GRAEME ORR

When should financial interests bar someone from election to or service in Parliament? This article critically analyses the case law on the Constitution’s provisions on pecuniary interests and offices of profit. These cases are seeing the High Court sculpting new law out of old stone. The article is structured both chronologically and thematically, and explores the case law’s litigational and political context, and its relationship to pecuniary interest registers, as well as its jurisprudential value. Ultimately, the Court is found to be grappling with—and somewhat at sea in — fixing workable and consistent purposes for the constitutional provisions, especially given the need to fit these provisions within the broader values of parliamentary and electoral law and practice. The article concludes by assaying and proposing reform options.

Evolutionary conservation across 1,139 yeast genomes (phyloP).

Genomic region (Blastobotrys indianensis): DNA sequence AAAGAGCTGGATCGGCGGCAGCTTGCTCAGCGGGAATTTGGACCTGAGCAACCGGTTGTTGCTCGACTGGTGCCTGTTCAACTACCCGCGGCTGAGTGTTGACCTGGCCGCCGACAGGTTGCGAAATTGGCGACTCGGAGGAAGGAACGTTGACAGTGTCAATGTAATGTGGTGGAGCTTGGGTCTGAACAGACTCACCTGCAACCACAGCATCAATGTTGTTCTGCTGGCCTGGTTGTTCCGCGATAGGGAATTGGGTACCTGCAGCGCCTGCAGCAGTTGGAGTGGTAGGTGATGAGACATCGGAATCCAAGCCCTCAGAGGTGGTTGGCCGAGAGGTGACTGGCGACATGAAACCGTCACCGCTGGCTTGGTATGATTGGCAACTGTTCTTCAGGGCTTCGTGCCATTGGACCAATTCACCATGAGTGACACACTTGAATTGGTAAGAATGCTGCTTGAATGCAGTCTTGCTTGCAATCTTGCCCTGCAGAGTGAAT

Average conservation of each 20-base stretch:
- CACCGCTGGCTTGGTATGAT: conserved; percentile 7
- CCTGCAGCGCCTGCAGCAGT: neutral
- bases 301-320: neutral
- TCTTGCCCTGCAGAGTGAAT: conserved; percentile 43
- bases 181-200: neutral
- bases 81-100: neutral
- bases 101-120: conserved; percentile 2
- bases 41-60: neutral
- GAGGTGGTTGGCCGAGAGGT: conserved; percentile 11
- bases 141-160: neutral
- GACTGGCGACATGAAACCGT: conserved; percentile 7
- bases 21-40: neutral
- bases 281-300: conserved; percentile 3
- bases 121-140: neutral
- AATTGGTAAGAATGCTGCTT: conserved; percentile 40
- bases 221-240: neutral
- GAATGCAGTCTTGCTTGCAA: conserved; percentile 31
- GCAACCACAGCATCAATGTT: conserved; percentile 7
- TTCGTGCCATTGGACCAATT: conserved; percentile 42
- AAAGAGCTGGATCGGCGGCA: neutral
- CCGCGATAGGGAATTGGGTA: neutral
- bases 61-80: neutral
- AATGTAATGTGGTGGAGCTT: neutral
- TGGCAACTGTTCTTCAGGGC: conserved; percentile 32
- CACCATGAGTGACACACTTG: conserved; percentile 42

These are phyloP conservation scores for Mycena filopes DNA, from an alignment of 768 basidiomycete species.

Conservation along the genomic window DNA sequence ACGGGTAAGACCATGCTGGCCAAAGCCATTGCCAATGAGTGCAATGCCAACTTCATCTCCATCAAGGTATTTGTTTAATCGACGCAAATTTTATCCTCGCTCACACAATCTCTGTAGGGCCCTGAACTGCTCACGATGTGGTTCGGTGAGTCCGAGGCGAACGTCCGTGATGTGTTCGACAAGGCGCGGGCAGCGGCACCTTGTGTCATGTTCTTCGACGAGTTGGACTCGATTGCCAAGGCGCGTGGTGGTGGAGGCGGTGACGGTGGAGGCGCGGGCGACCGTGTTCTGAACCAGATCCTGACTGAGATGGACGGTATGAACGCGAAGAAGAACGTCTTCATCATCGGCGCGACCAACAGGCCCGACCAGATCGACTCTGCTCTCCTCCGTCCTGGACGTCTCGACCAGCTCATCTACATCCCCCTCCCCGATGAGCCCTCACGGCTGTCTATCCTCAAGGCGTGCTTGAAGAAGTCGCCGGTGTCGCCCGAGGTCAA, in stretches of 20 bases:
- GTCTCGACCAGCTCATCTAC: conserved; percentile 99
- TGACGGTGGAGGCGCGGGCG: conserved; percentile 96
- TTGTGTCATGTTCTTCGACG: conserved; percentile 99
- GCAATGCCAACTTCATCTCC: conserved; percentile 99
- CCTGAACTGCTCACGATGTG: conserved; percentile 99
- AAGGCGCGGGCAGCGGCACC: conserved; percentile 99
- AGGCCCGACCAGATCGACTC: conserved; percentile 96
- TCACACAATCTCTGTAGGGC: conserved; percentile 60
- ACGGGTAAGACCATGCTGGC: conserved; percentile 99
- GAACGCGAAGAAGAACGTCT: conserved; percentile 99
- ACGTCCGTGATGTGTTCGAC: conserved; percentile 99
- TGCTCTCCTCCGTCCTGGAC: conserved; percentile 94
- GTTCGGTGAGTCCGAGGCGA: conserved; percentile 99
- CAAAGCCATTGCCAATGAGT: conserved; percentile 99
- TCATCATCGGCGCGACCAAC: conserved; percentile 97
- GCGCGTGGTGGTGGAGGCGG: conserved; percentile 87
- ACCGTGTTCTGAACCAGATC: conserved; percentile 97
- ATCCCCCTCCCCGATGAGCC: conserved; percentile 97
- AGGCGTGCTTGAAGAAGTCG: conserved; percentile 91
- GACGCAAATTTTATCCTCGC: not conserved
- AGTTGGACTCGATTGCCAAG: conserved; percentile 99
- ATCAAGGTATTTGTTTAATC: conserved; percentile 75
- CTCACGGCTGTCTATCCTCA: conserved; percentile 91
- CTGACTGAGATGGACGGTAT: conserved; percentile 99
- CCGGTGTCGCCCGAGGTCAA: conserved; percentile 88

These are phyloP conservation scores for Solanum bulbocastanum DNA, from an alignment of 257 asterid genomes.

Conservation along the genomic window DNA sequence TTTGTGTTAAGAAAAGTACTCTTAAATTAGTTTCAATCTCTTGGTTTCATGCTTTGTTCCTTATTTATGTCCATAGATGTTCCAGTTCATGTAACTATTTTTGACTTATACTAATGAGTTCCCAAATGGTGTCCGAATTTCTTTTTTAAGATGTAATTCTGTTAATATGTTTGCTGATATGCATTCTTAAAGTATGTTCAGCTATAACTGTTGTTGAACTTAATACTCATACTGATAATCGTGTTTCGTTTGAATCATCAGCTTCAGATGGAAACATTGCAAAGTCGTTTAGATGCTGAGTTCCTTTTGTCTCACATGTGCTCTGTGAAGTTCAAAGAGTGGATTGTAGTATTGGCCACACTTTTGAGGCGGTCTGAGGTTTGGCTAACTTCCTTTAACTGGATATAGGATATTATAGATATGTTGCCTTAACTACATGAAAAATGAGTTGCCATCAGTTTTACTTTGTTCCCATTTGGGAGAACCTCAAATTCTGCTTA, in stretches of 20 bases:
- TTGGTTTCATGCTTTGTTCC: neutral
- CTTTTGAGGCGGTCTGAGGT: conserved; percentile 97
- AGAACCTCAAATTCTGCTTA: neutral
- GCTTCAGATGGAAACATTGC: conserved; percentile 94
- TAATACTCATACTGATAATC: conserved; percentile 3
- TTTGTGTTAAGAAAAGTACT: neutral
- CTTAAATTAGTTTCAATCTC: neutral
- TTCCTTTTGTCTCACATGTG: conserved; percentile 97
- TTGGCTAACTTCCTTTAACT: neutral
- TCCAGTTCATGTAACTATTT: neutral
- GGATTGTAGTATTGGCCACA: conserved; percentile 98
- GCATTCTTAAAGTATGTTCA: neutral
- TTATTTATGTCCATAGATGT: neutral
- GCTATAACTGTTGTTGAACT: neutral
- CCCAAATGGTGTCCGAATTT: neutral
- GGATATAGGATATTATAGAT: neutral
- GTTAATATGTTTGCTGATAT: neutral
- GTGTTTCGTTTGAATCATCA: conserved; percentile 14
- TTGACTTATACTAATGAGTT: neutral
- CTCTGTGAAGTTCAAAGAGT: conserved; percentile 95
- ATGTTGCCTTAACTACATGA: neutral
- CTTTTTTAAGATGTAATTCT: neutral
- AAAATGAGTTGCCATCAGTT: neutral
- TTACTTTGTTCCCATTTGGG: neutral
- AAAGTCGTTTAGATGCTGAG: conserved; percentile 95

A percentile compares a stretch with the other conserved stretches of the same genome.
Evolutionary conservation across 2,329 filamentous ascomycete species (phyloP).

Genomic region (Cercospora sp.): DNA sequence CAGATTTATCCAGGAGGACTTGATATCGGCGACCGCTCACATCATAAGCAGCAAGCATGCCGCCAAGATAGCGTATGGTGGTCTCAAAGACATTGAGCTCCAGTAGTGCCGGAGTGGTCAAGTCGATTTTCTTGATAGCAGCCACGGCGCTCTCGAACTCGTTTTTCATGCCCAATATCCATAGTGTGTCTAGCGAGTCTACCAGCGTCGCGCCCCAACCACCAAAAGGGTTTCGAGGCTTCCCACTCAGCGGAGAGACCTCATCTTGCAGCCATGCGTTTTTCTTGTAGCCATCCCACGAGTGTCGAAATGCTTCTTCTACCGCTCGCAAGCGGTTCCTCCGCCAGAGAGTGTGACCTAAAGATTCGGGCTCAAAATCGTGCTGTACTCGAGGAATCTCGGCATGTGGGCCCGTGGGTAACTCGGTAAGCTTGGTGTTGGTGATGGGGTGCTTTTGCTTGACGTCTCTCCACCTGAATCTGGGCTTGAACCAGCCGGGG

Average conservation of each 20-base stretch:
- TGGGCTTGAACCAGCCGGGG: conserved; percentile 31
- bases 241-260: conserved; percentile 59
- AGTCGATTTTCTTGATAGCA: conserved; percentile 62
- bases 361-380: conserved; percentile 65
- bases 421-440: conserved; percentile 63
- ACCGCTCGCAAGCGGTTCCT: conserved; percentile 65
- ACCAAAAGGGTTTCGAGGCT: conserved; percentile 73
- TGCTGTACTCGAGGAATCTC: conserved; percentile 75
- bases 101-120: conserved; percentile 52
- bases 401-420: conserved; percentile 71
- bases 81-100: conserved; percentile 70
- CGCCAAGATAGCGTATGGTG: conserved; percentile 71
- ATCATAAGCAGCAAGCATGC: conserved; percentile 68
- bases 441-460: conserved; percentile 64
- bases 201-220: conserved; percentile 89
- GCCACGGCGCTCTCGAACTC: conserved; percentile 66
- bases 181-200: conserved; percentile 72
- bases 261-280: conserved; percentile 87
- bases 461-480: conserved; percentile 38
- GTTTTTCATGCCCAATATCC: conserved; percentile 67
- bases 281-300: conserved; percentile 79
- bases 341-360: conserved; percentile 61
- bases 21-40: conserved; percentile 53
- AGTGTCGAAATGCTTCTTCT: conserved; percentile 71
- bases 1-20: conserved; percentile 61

ADF Offensive Cyberspace Operations and Australian Domestic law: Proprietary and Constitutional Implications

HYWEL EVANS AND ANDREW WILLIAMS